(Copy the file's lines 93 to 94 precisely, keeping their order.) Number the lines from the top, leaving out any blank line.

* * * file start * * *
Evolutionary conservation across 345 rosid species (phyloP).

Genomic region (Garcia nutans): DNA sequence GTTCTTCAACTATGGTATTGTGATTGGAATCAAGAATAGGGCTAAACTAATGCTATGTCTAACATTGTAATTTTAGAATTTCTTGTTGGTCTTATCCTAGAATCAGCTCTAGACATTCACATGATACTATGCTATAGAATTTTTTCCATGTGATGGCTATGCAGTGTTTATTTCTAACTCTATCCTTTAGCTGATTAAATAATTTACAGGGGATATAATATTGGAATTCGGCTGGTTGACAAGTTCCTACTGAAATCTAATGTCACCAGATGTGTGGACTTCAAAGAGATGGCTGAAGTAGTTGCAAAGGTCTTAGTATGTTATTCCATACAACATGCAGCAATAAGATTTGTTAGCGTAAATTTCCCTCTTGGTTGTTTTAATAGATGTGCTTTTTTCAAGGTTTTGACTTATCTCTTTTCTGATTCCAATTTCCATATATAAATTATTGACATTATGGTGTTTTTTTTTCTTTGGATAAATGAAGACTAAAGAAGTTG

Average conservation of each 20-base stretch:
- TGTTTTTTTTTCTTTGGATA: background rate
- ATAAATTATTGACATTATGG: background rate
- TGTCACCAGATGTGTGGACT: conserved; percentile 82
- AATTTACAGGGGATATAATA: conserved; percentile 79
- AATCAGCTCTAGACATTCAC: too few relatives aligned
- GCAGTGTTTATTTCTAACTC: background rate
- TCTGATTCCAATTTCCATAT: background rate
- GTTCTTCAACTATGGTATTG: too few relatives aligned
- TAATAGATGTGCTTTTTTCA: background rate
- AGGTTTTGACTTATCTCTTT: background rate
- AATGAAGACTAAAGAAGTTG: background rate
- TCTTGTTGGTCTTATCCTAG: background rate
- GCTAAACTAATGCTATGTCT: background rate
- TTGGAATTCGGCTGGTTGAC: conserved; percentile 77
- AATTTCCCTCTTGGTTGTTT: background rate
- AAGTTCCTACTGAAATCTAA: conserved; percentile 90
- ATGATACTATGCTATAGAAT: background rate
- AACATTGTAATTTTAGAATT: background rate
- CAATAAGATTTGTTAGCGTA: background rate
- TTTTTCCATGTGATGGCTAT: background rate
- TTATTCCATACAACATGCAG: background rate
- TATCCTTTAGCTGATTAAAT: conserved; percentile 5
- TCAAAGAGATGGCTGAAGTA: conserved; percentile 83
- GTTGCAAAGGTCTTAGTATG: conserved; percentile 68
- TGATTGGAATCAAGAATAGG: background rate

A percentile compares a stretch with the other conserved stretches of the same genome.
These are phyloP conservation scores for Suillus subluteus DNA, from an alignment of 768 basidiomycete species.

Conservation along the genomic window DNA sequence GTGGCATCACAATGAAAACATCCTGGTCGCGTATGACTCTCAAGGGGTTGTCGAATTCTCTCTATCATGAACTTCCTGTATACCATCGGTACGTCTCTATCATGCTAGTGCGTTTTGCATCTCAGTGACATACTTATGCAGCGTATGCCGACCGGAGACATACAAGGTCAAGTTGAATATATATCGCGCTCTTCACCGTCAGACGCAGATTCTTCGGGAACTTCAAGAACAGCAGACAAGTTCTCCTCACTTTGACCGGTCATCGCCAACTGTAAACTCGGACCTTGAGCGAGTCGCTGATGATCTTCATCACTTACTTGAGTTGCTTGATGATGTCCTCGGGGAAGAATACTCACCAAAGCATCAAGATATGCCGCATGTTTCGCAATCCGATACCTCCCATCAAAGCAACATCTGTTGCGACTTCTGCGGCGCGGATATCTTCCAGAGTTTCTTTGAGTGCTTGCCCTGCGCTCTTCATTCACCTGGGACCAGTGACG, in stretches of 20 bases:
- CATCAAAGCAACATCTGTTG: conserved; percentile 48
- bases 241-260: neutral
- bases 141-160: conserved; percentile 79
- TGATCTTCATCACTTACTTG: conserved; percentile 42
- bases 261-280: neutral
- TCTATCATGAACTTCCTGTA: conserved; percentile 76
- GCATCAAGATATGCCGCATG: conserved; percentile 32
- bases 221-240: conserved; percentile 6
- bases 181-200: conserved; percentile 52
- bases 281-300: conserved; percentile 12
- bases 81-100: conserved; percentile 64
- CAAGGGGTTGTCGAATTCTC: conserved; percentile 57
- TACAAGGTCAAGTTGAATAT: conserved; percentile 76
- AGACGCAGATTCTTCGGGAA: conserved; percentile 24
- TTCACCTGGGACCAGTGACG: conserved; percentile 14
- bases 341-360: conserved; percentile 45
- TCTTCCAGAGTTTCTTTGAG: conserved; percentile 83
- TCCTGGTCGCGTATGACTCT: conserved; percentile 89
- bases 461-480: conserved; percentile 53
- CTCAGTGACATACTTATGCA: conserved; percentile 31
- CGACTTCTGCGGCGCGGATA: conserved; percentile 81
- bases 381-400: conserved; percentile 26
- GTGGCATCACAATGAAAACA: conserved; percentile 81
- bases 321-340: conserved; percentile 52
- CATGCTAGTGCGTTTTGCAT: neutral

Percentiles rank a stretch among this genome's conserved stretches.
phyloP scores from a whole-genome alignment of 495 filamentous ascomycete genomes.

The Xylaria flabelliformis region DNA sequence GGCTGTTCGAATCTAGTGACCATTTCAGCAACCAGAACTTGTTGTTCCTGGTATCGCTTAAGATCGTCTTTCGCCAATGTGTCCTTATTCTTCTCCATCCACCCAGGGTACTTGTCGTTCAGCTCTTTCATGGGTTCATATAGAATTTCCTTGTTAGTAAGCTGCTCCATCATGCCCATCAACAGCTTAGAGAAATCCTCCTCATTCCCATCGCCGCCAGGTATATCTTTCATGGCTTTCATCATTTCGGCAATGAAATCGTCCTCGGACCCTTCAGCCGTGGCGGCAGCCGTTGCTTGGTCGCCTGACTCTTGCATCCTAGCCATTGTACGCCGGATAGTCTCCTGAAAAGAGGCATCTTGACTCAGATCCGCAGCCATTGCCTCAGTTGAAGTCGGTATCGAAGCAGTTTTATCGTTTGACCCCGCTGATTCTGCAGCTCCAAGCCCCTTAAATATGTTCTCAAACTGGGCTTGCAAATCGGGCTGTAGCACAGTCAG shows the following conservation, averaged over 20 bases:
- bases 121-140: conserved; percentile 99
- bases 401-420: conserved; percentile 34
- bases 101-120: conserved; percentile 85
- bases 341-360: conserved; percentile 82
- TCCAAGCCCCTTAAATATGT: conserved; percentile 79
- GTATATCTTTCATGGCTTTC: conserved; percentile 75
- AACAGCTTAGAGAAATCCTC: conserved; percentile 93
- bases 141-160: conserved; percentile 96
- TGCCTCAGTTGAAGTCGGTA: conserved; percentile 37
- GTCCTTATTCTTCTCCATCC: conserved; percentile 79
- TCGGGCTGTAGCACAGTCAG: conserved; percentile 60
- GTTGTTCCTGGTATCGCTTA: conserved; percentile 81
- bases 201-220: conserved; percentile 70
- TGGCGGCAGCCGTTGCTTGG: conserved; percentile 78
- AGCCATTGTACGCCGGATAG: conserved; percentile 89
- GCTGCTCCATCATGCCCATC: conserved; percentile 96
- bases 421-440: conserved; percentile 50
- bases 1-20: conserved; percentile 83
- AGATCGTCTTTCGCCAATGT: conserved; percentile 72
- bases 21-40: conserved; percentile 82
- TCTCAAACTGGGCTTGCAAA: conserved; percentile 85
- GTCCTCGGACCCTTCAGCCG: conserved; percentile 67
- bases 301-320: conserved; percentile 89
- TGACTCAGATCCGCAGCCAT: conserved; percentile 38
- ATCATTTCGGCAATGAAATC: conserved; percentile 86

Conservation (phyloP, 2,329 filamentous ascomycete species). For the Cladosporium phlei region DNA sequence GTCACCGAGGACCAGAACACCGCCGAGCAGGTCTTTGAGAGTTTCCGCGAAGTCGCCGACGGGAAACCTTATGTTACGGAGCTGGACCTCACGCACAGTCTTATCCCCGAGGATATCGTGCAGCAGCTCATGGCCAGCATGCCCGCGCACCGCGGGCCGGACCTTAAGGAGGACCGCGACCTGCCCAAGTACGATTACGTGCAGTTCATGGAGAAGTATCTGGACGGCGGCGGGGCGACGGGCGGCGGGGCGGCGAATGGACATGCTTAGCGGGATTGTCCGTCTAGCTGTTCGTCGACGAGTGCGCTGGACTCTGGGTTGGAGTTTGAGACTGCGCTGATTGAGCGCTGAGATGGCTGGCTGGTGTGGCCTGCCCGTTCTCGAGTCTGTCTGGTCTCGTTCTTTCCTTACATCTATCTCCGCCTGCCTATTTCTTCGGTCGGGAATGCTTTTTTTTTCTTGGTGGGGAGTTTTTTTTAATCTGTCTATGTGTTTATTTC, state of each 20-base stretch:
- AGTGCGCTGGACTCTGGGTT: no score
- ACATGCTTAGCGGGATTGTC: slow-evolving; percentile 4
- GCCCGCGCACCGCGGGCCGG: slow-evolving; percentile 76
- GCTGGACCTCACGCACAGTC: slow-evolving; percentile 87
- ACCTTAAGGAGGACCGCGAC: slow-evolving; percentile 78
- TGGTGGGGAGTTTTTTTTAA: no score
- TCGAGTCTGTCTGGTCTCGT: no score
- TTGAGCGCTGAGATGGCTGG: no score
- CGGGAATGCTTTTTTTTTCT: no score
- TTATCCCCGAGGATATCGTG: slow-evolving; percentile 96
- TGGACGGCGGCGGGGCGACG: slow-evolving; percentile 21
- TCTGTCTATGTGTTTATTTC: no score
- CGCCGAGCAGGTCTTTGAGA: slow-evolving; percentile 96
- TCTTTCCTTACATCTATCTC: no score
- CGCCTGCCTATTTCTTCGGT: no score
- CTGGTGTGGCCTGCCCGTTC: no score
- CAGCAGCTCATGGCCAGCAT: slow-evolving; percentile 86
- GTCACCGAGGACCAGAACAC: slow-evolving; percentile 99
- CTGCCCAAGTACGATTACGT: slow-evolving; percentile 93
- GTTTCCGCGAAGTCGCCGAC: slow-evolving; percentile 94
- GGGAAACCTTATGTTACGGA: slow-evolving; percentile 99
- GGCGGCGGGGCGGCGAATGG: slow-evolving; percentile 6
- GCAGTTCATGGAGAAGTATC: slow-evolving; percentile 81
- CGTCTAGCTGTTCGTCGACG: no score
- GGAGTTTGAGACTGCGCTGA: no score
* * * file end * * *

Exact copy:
- TTGAGCGCTGAGATGGCTGG: no score
- CGGGAATGCTTTTTTTTTCT: no score